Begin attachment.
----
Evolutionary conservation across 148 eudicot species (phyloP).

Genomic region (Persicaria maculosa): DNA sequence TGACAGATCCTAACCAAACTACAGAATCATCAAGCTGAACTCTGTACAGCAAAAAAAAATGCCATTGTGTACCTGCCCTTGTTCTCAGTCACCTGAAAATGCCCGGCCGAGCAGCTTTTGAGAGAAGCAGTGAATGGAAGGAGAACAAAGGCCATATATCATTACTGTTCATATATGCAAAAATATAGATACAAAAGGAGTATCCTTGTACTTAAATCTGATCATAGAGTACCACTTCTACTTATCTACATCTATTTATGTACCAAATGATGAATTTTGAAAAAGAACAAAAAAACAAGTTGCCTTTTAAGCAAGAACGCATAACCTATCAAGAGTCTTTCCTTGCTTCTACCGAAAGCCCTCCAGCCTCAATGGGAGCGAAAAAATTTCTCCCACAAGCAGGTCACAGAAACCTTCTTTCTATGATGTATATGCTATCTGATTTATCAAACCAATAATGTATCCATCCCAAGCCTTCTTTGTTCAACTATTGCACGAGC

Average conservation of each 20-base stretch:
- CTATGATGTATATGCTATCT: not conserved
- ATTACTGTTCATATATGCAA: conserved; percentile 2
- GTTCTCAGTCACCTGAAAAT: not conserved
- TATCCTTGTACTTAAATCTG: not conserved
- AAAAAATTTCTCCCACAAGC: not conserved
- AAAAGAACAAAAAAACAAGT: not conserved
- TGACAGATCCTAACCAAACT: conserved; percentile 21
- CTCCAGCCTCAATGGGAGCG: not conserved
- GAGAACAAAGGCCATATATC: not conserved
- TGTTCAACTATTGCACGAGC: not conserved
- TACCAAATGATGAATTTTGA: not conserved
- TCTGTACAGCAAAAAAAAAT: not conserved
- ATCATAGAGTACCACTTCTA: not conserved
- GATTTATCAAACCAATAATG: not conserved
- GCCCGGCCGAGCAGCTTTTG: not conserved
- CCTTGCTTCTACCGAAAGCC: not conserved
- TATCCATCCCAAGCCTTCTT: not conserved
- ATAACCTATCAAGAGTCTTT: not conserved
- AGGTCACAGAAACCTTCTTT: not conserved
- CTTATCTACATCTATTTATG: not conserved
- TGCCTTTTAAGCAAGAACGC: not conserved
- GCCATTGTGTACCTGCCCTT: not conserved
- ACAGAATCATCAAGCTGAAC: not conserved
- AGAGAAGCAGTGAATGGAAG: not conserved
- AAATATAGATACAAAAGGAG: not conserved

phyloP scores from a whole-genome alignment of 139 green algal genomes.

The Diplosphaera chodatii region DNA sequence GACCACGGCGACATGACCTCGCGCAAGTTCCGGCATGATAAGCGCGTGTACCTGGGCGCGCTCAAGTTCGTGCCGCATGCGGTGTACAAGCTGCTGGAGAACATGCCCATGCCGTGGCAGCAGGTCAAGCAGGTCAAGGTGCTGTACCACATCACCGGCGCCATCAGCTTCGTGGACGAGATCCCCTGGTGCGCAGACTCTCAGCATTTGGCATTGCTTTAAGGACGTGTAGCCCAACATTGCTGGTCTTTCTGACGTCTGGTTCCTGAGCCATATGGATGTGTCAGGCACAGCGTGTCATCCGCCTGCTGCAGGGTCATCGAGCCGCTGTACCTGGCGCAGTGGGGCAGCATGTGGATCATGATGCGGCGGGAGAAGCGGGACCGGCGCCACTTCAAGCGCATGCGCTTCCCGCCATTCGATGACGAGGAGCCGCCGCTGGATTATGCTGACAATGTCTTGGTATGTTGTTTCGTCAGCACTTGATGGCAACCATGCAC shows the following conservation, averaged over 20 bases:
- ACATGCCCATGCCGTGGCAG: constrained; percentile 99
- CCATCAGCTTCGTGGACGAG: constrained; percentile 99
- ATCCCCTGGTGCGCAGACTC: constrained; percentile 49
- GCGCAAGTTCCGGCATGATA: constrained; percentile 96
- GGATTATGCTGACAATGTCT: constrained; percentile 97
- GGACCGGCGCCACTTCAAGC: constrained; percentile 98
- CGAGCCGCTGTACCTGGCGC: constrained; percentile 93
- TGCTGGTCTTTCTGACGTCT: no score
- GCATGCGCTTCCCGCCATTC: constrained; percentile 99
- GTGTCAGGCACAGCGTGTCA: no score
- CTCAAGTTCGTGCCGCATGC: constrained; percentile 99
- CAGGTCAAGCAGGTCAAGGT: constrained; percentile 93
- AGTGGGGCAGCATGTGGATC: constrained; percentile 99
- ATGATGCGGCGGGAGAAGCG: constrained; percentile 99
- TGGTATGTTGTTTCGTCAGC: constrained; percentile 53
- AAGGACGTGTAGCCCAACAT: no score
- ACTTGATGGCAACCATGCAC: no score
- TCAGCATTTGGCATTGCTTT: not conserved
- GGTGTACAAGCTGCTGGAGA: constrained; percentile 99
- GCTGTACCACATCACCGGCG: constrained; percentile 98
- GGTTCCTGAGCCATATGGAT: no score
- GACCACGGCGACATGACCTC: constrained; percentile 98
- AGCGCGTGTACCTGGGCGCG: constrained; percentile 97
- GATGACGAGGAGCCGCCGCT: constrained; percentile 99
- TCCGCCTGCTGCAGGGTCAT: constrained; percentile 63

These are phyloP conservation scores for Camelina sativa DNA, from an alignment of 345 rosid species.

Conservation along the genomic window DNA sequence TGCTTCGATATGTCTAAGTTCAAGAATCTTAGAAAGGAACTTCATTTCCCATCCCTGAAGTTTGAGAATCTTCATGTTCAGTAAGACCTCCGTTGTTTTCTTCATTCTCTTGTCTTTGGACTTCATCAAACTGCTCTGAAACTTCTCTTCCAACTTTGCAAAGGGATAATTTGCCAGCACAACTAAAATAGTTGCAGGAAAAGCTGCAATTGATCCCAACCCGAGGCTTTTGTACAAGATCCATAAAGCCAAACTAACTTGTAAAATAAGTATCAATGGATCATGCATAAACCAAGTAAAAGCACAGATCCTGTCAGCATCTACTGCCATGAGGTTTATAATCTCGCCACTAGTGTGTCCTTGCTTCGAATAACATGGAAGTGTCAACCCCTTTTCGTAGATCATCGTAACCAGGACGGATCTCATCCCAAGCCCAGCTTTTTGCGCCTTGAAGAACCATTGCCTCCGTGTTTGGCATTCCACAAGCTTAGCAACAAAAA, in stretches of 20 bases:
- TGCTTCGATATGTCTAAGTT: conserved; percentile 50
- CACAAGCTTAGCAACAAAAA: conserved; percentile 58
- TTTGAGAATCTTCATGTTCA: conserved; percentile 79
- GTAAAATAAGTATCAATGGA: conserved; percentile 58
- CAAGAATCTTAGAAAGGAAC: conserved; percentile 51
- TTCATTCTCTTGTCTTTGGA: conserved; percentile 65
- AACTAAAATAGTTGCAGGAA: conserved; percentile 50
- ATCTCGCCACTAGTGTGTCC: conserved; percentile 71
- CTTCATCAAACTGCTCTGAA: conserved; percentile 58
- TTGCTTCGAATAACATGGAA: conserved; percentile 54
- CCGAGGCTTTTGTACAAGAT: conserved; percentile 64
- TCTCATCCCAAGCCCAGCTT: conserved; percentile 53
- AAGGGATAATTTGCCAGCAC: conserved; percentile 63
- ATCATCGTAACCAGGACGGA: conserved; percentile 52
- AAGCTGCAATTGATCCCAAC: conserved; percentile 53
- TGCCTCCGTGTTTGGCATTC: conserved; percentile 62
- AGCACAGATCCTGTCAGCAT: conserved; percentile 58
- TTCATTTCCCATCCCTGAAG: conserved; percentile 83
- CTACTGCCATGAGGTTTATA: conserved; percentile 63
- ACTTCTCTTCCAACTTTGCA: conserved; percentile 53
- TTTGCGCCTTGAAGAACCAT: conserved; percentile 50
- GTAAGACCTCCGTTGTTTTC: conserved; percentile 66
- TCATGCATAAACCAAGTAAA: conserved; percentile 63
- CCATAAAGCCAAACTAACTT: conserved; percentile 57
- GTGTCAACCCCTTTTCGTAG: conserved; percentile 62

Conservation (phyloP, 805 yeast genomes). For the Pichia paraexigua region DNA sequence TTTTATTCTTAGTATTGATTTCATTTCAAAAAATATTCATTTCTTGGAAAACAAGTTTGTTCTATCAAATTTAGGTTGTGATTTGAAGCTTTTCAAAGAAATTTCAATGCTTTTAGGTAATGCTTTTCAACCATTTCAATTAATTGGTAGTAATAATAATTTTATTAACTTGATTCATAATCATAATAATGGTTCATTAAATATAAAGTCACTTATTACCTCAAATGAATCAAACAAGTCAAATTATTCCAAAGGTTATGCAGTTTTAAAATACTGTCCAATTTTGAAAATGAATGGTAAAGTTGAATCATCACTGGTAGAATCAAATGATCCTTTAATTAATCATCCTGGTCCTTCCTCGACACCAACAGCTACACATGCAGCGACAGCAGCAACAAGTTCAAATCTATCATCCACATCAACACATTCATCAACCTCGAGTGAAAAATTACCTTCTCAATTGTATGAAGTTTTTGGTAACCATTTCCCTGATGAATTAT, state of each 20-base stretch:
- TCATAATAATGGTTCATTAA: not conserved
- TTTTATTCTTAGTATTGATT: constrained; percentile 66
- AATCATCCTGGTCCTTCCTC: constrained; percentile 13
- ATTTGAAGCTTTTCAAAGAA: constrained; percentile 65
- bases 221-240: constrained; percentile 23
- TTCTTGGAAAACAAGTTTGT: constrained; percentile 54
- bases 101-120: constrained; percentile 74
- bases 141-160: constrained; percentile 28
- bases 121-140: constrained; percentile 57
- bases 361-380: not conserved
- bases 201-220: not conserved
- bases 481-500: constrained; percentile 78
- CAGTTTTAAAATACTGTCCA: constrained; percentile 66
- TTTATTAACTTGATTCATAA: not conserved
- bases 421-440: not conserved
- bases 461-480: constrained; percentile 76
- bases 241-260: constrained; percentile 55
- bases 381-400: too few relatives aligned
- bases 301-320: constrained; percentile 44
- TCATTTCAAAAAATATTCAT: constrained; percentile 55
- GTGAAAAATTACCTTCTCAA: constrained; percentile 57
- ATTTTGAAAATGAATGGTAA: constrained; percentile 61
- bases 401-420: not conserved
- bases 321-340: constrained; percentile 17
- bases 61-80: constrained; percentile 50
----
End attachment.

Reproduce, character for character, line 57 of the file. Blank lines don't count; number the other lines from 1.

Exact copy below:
Conservation along the genomic window DNA sequence TGCTTCGATATGTCTAAGTTCAAGAATCTTAGAAAGGAACTTCATTTCCCATCCCTGAAGTTTGAGAATCTTCATGTTCAGTAAGACCTCCGTTGTTTTCTTCATTCTCTTGTCTTTGGACTTCATCAAACTGCTCTGAAACTTCTCTTCCAACTTTGCAAAGGGATAATTTGCCAGCACAACTAAAATAGTTGCAGGAAAAGCTGCAATTGATCCCAACCCGAGGCTTTTGTACAAGATCCATAAAGCCAAACTAACTTGTAAAATAAGTATCAATGGATCATGCATAAACCAAGTAAAAGCACAGATCCTGTCAGCATCTACTGCCATGAGGTTTATAATCTCGCCACTAGTGTGTCCTTGCTTCGAATAACATGGAAGTGTCAACCCCTTTTCGTAGATCATCGTAACCAGGACGGATCTCATCCCAAGCCCAGCTTTTTGCGCCTTGAAGAACCATTGCCTCCGTGTTTGGCATTCCACAAGCTTAGCAACAAAAA, in stretches of 20 bases: